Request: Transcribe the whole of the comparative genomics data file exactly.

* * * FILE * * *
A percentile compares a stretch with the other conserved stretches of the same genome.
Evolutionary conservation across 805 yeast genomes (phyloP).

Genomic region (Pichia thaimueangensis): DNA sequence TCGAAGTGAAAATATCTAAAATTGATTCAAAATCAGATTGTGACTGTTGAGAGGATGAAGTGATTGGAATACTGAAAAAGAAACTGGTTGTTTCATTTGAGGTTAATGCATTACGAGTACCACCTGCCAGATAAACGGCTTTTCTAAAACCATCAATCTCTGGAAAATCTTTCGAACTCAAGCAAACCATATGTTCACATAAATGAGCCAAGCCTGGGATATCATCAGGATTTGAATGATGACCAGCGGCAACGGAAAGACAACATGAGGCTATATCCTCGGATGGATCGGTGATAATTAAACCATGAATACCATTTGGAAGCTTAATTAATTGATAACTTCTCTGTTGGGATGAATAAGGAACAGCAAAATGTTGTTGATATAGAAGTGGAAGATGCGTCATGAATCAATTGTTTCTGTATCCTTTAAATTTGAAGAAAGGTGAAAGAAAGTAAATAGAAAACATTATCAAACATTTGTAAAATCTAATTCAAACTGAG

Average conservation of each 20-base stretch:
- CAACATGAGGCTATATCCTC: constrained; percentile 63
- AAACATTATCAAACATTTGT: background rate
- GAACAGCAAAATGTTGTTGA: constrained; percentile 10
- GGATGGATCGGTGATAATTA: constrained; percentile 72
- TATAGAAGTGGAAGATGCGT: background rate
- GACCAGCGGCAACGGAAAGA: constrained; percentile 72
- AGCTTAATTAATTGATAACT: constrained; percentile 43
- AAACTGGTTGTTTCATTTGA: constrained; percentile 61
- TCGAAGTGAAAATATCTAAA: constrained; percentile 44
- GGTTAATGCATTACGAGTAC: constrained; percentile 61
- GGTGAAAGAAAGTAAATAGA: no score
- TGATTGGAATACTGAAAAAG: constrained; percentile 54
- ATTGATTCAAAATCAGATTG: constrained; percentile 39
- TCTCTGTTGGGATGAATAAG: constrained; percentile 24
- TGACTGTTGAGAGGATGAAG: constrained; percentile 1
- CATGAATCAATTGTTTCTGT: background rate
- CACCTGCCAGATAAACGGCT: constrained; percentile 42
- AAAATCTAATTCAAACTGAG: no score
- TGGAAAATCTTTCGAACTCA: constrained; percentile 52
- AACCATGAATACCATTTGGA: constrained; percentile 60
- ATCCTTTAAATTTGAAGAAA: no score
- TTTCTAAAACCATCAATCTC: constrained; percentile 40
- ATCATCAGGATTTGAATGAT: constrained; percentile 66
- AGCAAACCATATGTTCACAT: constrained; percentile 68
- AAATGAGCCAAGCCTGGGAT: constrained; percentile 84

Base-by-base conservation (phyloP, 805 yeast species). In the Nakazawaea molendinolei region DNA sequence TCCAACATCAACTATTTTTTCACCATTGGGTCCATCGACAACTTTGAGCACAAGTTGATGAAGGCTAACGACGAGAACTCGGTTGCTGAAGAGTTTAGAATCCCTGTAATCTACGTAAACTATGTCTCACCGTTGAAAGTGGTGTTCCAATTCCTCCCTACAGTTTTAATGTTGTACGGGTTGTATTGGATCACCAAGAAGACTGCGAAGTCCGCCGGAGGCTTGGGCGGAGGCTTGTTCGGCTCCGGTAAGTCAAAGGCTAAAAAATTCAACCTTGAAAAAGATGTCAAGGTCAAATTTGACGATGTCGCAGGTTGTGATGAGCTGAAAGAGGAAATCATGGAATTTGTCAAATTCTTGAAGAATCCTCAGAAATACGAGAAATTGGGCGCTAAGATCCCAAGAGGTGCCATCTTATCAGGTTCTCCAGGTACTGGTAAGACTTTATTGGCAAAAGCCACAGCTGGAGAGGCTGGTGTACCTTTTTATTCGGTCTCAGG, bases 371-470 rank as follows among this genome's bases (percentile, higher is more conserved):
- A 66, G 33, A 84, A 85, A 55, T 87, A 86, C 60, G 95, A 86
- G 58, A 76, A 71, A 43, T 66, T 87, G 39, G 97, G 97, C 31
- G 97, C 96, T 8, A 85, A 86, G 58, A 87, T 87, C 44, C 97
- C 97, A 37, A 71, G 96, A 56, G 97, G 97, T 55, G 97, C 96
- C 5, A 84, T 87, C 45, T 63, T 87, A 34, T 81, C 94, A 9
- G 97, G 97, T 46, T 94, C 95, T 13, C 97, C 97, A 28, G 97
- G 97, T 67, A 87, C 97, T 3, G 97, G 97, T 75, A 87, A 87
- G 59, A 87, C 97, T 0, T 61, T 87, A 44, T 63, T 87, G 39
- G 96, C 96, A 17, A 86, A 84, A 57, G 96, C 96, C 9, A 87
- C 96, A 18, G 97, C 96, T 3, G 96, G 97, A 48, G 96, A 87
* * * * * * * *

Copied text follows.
A percentile compares a stretch with the other conserved stretches of the same genome.
Evolutionary conservation across 805 yeast genomes (phyloP).

Genomic region (Pichia thaimueangensis): DNA sequence TCGAAGTGAAAATATCTAAAATTGATTCAAAATCAGATTGTGACTGTTGAGAGGATGAAGTGATTGGAATACTGAAAAAGAAACTGGTTGTTTCATTTGAGGTTAATGCATTACGAGTACCACCTGCCAGATAAACGGCTTTTCTAAAACCATCAATCTCTGGAAAATCTTTCGAACTCAAGCAAACCATATGTTCACATAAATGAGCCAAGCCTGGGATATCATCAGGATTTGAATGATGACCAGCGGCAACGGAAAGACAACATGAGGCTATATCCTCGGATGGATCGGTGATAATTAAACCATGAATACCATTTGGAAGCTTAATTAATTGATAACTTCTCTGTTGGGATGAATAAGGAACAGCAAAATGTTGTTGATATAGAAGTGGAAGATGCGTCATGAATCAATTGTTTCTGTATCCTTTAAATTTGAAGAAAGGTGAAAGAAAGTAAATAGAAAACATTATCAAACATTTGTAAAATCTAATTCAAACTGAG

Average conservation of each 20-base stretch:
- CAACATGAGGCTATATCCTC: constrained; percentile 63
- AAACATTATCAAACATTTGT: background rate
- GAACAGCAAAATGTTGTTGA: constrained; percentile 10
- GGATGGATCGGTGATAATTA: constrained; percentile 72
- TATAGAAGTGGAAGATGCGT: background rate
- GACCAGCGGCAACGGAAAGA: constrained; percentile 72
- AGCTTAATTAATTGATAACT: constrained; percentile 43
- AAACTGGTTGTTTCATTTGA: constrained; percentile 61
- TCGAAGTGAAAATATCTAAA: constrained; percentile 44
- GGTTAATGCATTACGAGTAC: constrained; percentile 61
- GGTGAAAGAAAGTAAATAGA: no score
- TGATTGGAATACTGAAAAAG: constrained; percentile 54
- ATTGATTCAAAATCAGATTG: constrained; percentile 39
- TCTCTGTTGGGATGAATAAG: constrained; percentile 24
- TGACTGTTGAGAGGATGAAG: constrained; percentile 1
- CATGAATCAATTGTTTCTGT: background rate
- CACCTGCCAGATAAACGGCT: constrained; percentile 42
- AAAATCTAATTCAAACTGAG: no score
- TGGAAAATCTTTCGAACTCA: constrained; percentile 52
- AACCATGAATACCATTTGGA: constrained; percentile 60
- ATCCTTTAAATTTGAAGAAA: no score
- TTTCTAAAACCATCAATCTC: constrained; percentile 40
- ATCATCAGGATTTGAATGAT: constrained; percentile 66
- AGCAAACCATATGTTCACAT: constrained; percentile 68
- AAATGAGCCAAGCCTGGGAT: constrained; percentile 84

Base-by-base conservation (phyloP, 805 yeast species). In the Nakazawaea molendinolei region DNA sequence TCCAACATCAACTATTTTTTCACCATTGGGTCCATCGACAACTTTGAGCACAAGTTGATGAAGGCTAACGACGAGAACTCGGTTGCTGAAGAGTTTAGAATCCCTGTAATCTACGTAAACTATGTCTCACCGTTGAAAGTGGTGTTCCAATTCCTCCCTACAGTTTTAATGTTGTACGGGTTGTATTGGATCACCAAGAAGACTGCGAAGTCCGCCGGAGGCTTGGGCGGAGGCTTGTTCGGCTCCGGTAAGTCAAAGGCTAAAAAATTCAACCTTGAAAAAGATGTCAAGGTCAAATTTGACGATGTCGCAGGTTGTGATGAGCTGAAAGAGGAAATCATGGAATTTGTCAAATTCTTGAAGAATCCTCAGAAATACGAGAAATTGGGCGCTAAGATCCCAAGAGGTGCCATCTTATCAGGTTCTCCAGGTACTGGTAAGACTTTATTGGCAAAAGCCACAGCTGGAGAGGCTGGTGTACCTTTTTATTCGGTCTCAGG, bases 371-470 rank as follows among this genome's bases (percentile, higher is more conserved):
- A 66, G 33, A 84, A 85, A 55, T 87, A 86, C 60, G 95, A 86
- G 58, A 76, A 71, A 43, T 66, T 87, G 39, G 97, G 97, C 31
- G 97, C 96, T 8, A 85, A 86, G 58, A 87, T 87, C 44, C 97
- C 97, A 37, A 71, G 96, A 56, G 97, G 97, T 55, G 97, C 96
- C 5, A 84, T 87, C 45, T 63, T 87, A 34, T 81, C 94, A 9
- G 97, G 97, T 46, T 94, C 95, T 13, C 97, C 97, A 28, G 97
- G 97, T 67, A 87, C 97, T 3, G 97, G 97, T 75, A 87, A 87
- G 59, A 87, C 97, T 0, T 61, T 87, A 44, T 63, T 87, G 39
- G 96, C 96, A 17, A 86, A 84, A 57, G 96, C 96, C 9, A 87
- C 96, A 18, G 97, C 96, T 3, G 96, G 97, A 48, G 96, A 87